Lowering the body to the road, lowers the centre of gravity which does increase the cornering ability but the tie rods(steering arms) and the lower control arms end up on funky upward angles where they were once almost square. This places load on the ball joints of these particular parts which they are not designed to sustain. The steering becomes heavy and the parts deteriorate rapidly. This increases sloppiness in the steering and bump steer.
Roll centre adjusters (RCA's) are spacers used between the strut leg and the lower control arm to correct this problem.
Next you have the issue of increased negative camber, where the top of the front wheels tend to lean inwards. Generally a positive trait on a track car and for the fan boys who love to chew through tyres, but the tread doesn't run squarely on the road, increasing tyre wear on the inside line and decreasing forward traction & braking capacity. Also increases bump steer. You use adjustable camber tops (strut tops) to counter this issue, although most wouldn't consider it one.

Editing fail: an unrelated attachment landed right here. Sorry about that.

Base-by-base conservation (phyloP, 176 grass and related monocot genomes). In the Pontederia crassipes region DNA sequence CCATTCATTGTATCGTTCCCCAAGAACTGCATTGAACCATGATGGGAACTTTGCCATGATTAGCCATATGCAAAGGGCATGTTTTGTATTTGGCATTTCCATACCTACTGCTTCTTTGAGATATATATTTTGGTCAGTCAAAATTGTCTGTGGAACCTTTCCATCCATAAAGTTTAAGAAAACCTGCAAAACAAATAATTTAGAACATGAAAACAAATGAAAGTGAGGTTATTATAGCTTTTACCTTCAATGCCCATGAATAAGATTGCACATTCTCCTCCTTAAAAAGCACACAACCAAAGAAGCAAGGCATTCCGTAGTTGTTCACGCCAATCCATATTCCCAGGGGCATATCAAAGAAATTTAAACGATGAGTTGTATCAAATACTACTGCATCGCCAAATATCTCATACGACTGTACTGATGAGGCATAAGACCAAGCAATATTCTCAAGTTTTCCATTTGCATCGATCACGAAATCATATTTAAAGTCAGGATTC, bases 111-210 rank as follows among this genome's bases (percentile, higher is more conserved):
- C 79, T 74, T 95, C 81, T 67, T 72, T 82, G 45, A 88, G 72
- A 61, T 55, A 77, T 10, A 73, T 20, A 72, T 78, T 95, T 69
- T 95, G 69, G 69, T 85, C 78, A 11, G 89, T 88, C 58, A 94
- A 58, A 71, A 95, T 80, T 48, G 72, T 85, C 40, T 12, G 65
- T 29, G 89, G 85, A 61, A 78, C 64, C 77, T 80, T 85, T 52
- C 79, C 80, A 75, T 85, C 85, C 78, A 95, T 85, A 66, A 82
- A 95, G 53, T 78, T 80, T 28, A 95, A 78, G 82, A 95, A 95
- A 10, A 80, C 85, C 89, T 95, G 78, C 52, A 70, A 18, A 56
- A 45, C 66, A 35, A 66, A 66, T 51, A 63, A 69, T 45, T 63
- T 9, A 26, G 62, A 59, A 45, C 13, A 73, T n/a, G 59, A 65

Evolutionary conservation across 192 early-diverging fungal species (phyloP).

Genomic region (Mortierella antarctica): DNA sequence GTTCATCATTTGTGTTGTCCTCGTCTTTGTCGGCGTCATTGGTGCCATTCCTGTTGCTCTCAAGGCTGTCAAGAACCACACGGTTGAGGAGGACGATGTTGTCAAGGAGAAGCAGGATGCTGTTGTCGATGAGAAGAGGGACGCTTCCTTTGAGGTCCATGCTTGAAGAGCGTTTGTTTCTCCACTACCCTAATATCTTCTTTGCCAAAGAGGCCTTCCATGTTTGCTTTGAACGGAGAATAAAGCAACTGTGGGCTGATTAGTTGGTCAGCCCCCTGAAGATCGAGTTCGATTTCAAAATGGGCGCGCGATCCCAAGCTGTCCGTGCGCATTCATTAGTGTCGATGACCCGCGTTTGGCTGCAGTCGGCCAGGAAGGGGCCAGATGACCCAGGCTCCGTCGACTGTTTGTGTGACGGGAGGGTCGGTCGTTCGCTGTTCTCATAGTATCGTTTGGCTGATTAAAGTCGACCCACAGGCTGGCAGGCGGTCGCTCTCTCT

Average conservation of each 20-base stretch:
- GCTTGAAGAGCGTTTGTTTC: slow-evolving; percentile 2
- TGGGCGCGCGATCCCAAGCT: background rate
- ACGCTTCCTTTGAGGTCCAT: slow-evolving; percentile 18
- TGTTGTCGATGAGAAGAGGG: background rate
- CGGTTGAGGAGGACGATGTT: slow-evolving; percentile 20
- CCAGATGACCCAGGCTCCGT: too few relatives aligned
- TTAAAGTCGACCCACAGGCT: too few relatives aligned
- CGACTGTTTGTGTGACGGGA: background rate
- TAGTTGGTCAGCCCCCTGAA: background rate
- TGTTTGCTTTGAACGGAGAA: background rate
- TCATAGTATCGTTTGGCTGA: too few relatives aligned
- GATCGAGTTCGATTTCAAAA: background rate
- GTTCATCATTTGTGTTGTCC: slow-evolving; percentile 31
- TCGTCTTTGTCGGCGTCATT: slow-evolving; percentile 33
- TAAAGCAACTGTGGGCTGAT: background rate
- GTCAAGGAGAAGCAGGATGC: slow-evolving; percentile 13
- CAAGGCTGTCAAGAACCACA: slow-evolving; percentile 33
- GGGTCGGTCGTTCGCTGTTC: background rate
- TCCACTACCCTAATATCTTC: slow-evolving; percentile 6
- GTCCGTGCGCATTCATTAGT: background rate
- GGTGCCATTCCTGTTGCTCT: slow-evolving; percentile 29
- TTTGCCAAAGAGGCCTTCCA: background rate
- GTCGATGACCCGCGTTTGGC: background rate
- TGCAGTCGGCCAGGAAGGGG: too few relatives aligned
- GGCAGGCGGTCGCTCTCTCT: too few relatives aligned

Finally you have shock absorbers. Short stroke shocks are required to keep lowered spring trapped inside the strut itself. The standard shock absorbers upward travel is big enough it will allow the lowered spring to fly free of its upper and lower enclosure. These shocks are not generally of the shelf items and extensive part cross referencing is required to find the right shock and then you generally have to modify the strut to fit it.
It's generally illegal to do for Provisional licence holders. It is definitely a lot more complicated than most people expect and the detriments out way the style points 9 times out 10 unless you do the job properly.
Just do the 30mm springs in the front with 35mm RCA's (available through Techno Toy Tuning or others) with standard shocks and get a wheel alignment. Then use inch and a half blocks in the rear with Nolathane or Super Pro bushings. It will be cool.